Monday, January 4, 2010

Mecum omnes plangite!

End of the decade? Pah! scoffed the BBC. And so they commissioned PPL to compile a list of the most-played classical recordings of the last 75 years. I really don't know what to make of it. Here's the top 10:
Orff - O Fortuna (Kurt Eichhorn)
Vaughan Williams
- Fantasia On A Theme By Thomas Tallis (Bernard Haitink)
- Scheherazade (Charles Mackerras)
- The Sleeping Beauty (Mikhail Pletnev)
Schumann - Romance In F Sharp Major Op 28/2 (Joseph Cooper)
- Sylvia (Richard Bonynge)
- Symphony No 2 (Vladimir Ashkenazy)
- The Planets (James Loughran)
- The Sleeping Beauty (Valery Gergiev)
Schubert - Symphony No 5 (Neville Marriner)
Now, this is a list of specific recordings rather than specific pieces; as the BBC press release says, there were several pieces that showed up more than once but in different recordings - for example, there were 4 recordings of The Planets in the list of 30. And seeing as the list covers music played in "all public places" then presumably the most-performed recordings reflect to some extent certain licensing deals. So I don't know what, if any, conclusions can really be drawn from the list.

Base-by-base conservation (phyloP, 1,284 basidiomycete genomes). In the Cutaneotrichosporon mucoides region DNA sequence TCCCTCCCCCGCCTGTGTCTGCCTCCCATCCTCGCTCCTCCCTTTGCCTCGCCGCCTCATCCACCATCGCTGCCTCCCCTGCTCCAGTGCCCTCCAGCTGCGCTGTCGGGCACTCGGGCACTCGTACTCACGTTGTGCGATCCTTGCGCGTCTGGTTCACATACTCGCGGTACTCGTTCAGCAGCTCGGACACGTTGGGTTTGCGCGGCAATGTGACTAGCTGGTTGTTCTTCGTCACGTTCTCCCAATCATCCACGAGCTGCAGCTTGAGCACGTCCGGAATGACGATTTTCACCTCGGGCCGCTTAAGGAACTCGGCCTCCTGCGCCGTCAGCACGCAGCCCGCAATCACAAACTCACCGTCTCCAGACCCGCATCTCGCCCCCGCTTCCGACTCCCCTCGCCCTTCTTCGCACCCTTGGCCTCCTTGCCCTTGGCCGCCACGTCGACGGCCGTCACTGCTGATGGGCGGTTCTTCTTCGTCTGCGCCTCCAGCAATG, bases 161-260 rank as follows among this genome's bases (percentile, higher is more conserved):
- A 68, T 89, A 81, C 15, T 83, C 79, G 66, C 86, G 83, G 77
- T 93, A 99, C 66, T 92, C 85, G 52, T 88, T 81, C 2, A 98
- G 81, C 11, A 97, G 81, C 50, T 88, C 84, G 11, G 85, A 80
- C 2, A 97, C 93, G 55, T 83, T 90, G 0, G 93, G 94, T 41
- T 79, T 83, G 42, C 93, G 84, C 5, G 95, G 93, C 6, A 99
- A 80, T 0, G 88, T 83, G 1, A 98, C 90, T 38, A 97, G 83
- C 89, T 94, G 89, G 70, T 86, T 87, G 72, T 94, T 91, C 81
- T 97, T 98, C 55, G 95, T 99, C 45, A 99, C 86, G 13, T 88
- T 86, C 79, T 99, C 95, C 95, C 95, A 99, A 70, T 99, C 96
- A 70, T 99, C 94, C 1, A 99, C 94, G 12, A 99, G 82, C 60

One odd thing that strikes me is Schumann's Romance op.28/2. I admit I had no clue what the piece was when I saw it on the list. Surely if there's going to be a Schumann piano piece in the top 10 it would be "Traumerei"? Well, certainly "Traumerei" has more recordings: 226 on ArkivMusic, plus another 97 of the full Kinderszenen. But then that would also mean that the Romance, with only 33 recordings, plus another 10 of the full set of three, stands a better chance of having a higher representation by one particular recording. I guess. See what I mean about not being able to draw conclusions? Also, the Symphony no.5 isn't necessarily the Schubert piece you might expect.
A related question about this piece is, who the hell is Joseph Cooper? None of the recordings of that piece listed on ArkivMusic is his. His Wikipedia entry reveals that he "made a number of successful recordings" and was host of the BBC TV show Face the Music. Before my time, I'm afraid - but we can watch it on YouTube - with William Walton as the guest, with a jolly anecdote about Boult and Diaghilev. Jesus! Can you imagine such a program being commissioned these days? Well, there was a revival in 2007, on BBC Four. I think I saw the single episode; it was hosted by John Sergeant, who's not particularly famous for his musical (or, indeed, dancing) skills. Who'd be Walton's equivalent these days, though? Harrison Birtwistle? Peter Maxwell Davies?
From Wikipedia also I learn that Robin Ray, a regular on Face the Music and also host of Call My Bluff, was responsible for devising Classic FM's original playlist. This prompts sad thoughts about computer-generated scheduling, and now I seem to find myself in an o tempora, o mores sort of mood, which inevitably leads me back to Orff's "O Fortuna":
Hac in hora
sine mora
cordum pulsum tangite;
quod per soterm
sternit fortem
mecum omnes plangite!

Look it up.

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